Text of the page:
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Northwest Voices

Seattle Times letters to the editor

April 19, 2009 at 4:17 PM

Puget Sound turbines

Endanger countless species of marine life

The only green aspect of utilities looking to place power-generation turbines in Puget Sound will be the color of money they hope to make at the expense of extinction of Puget Sound salmon, halibut and orca whales [“Tidal-energy project on course after tests,” NW Wednesday, April 15].

Fishermen know that salmon and halibut inhabit the bottom 30 feet of the water column where utilities propose to install underwater turbines. These massive 30-foot-diameter turbines will decimate salmon and halibut, as well as the resident Puget Sound orca whales who feed on the salmon.

The unintended consequences of turbine-based underwater power generation will be on the magnitude of the decimation of the native salmon runs in our Northwest rivers caused by hydroelectric dams. The Bonneville Dam was erected in 1937 and was the first federal dam constructed on the Columbia. In less than 75 years, it and its sister dams have caused the near extinction of countless salmon and other species, leaving us spending hundred of millions of dollars yearly trying to replace them with weakened and genetically inferior hatchery strains. Admiralty Inlet is one of the few places left in Puget Sound that has a healthy underwater environment that is a critical habitat for Pacific halibut breeding.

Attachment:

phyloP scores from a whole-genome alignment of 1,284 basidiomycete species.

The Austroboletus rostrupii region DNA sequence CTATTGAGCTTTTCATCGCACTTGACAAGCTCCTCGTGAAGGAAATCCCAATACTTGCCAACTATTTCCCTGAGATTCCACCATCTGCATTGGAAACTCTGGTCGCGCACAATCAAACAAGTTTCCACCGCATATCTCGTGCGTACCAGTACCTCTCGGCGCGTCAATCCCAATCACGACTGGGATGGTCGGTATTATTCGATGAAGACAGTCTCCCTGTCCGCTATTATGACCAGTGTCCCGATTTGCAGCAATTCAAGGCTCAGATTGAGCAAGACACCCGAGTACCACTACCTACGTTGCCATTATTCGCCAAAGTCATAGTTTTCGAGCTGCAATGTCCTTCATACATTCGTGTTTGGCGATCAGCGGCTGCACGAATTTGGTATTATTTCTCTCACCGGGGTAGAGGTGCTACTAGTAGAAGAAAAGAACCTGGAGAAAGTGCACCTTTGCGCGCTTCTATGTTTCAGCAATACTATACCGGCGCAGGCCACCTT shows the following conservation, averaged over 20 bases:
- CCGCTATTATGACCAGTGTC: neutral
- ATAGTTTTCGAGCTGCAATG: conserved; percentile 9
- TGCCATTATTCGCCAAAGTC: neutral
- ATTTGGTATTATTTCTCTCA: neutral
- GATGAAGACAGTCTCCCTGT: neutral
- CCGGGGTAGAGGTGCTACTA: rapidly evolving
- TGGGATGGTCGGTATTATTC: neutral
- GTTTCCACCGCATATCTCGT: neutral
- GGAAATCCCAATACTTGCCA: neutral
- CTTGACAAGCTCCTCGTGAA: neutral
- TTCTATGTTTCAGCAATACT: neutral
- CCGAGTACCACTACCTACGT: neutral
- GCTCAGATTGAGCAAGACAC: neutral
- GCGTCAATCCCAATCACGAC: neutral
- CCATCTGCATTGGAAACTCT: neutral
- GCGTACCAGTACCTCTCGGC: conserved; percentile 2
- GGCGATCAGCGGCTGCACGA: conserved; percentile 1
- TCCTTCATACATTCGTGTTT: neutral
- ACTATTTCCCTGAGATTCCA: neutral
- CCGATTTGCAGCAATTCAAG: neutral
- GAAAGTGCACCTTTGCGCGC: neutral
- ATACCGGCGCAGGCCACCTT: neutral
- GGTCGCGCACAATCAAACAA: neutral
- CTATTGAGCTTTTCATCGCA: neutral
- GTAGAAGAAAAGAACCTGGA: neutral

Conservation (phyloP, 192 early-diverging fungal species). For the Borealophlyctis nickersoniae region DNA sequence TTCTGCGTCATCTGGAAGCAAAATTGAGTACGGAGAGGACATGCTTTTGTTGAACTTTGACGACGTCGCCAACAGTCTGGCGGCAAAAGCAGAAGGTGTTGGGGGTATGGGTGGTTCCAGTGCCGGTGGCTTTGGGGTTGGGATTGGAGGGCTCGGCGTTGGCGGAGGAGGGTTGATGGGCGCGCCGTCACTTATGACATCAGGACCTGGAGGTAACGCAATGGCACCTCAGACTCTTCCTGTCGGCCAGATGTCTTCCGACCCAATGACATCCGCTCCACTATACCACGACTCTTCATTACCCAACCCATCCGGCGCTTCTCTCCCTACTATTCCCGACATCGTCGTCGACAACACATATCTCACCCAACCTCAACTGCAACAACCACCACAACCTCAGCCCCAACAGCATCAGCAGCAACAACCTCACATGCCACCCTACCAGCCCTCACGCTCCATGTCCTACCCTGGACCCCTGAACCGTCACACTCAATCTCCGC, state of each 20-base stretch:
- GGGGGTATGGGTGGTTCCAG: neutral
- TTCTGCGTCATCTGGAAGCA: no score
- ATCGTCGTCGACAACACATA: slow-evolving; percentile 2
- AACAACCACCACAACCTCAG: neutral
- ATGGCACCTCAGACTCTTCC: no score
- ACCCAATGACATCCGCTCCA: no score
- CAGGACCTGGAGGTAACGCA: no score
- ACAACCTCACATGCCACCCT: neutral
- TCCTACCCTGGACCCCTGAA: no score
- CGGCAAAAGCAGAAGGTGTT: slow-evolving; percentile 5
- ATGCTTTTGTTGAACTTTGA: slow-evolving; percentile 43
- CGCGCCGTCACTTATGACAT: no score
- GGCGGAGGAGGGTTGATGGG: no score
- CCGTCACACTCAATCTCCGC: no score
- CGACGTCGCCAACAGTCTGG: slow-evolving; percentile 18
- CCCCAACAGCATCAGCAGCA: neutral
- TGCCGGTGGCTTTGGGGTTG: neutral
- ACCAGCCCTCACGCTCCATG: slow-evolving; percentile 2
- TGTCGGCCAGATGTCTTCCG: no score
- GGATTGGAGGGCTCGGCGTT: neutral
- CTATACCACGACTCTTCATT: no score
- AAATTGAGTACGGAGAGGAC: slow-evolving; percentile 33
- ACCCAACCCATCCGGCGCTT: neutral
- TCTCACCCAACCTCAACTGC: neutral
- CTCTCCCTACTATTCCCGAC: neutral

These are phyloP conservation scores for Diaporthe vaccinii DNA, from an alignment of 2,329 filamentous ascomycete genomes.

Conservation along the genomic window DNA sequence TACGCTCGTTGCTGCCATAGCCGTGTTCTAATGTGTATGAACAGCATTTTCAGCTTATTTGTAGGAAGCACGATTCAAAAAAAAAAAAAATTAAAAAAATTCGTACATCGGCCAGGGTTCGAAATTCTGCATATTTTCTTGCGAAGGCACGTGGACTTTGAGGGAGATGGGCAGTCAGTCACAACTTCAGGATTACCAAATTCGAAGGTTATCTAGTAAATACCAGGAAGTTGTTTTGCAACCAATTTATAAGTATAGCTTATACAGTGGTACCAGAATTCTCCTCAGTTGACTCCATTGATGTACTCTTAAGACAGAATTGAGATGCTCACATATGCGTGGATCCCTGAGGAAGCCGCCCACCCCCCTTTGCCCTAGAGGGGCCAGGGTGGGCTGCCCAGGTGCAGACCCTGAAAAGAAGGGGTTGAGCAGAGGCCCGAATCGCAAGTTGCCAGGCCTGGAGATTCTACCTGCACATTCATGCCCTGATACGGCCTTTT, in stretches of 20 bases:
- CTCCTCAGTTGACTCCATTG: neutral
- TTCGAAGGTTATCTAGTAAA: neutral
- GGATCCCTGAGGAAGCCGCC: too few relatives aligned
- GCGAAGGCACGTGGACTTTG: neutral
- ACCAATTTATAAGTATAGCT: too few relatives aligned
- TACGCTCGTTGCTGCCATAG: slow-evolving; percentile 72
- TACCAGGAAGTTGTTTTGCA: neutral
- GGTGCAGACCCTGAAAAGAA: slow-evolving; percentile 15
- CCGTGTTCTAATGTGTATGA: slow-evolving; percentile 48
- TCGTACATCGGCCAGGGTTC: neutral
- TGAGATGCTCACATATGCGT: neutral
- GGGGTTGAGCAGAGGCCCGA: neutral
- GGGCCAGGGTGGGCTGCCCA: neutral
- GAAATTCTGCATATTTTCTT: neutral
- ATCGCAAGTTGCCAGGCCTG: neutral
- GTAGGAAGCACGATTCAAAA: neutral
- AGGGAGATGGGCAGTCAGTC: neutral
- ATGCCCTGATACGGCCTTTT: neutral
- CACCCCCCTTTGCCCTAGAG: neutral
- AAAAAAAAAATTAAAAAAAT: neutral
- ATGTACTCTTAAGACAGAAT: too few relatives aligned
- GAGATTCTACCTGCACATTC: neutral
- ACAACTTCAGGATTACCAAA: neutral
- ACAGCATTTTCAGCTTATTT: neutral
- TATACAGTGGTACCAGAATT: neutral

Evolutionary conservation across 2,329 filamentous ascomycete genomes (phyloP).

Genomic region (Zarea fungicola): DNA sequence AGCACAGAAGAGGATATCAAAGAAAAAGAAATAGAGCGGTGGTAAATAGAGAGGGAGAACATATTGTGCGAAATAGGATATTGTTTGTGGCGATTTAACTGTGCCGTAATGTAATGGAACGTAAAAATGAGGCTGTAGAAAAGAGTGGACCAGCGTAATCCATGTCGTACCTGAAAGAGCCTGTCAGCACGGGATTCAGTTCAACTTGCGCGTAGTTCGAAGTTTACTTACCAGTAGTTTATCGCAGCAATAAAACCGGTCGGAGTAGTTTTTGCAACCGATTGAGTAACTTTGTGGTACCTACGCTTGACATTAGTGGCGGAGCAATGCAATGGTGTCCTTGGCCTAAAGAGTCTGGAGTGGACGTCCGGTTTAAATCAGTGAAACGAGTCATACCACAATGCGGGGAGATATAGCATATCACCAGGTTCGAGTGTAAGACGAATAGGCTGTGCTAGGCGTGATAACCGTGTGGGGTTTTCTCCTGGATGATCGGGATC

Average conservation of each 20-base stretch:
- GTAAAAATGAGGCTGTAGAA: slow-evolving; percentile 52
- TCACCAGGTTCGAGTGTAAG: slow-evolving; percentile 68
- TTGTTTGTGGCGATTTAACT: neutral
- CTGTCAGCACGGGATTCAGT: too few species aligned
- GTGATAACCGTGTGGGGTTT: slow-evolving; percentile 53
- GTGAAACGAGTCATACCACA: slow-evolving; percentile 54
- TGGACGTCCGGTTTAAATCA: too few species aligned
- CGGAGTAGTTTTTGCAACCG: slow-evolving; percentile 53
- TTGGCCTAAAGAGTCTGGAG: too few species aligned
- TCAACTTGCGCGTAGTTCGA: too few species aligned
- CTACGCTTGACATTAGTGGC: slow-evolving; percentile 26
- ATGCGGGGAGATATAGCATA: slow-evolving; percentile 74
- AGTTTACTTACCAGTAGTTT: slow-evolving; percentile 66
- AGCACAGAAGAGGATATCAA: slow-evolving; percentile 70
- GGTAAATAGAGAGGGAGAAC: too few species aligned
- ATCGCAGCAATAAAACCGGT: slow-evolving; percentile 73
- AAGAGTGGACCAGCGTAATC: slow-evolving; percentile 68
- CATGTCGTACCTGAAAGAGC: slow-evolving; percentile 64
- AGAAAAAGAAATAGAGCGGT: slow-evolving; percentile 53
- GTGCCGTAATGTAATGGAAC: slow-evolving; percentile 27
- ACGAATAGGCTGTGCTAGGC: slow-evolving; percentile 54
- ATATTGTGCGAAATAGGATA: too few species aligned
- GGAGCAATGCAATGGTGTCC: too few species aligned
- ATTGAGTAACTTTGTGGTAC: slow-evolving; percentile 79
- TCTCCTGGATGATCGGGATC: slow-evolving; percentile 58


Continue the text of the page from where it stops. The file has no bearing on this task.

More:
Rockfish, lingcod, endangered nine-gill sharks and innumerable other species inhabit these waters as well. If these turbines are placed, the waters of Puget Sound will soon run red with the blood of these species.

There are current based-power generation technologies that do not require turbines that will be much less harmful to aquatic life. These include fishtail-like structures that sway in the current, rather than creating a wall of rapidly rotating sharp blades. These slowly swaying mechanisms could actually improve the underwater habitat by providing structure and shelter.

We should ban underwater turbines from the tidal waters of Puget Sound to protect our marine life.

— Benjamin Hu, Coupeville

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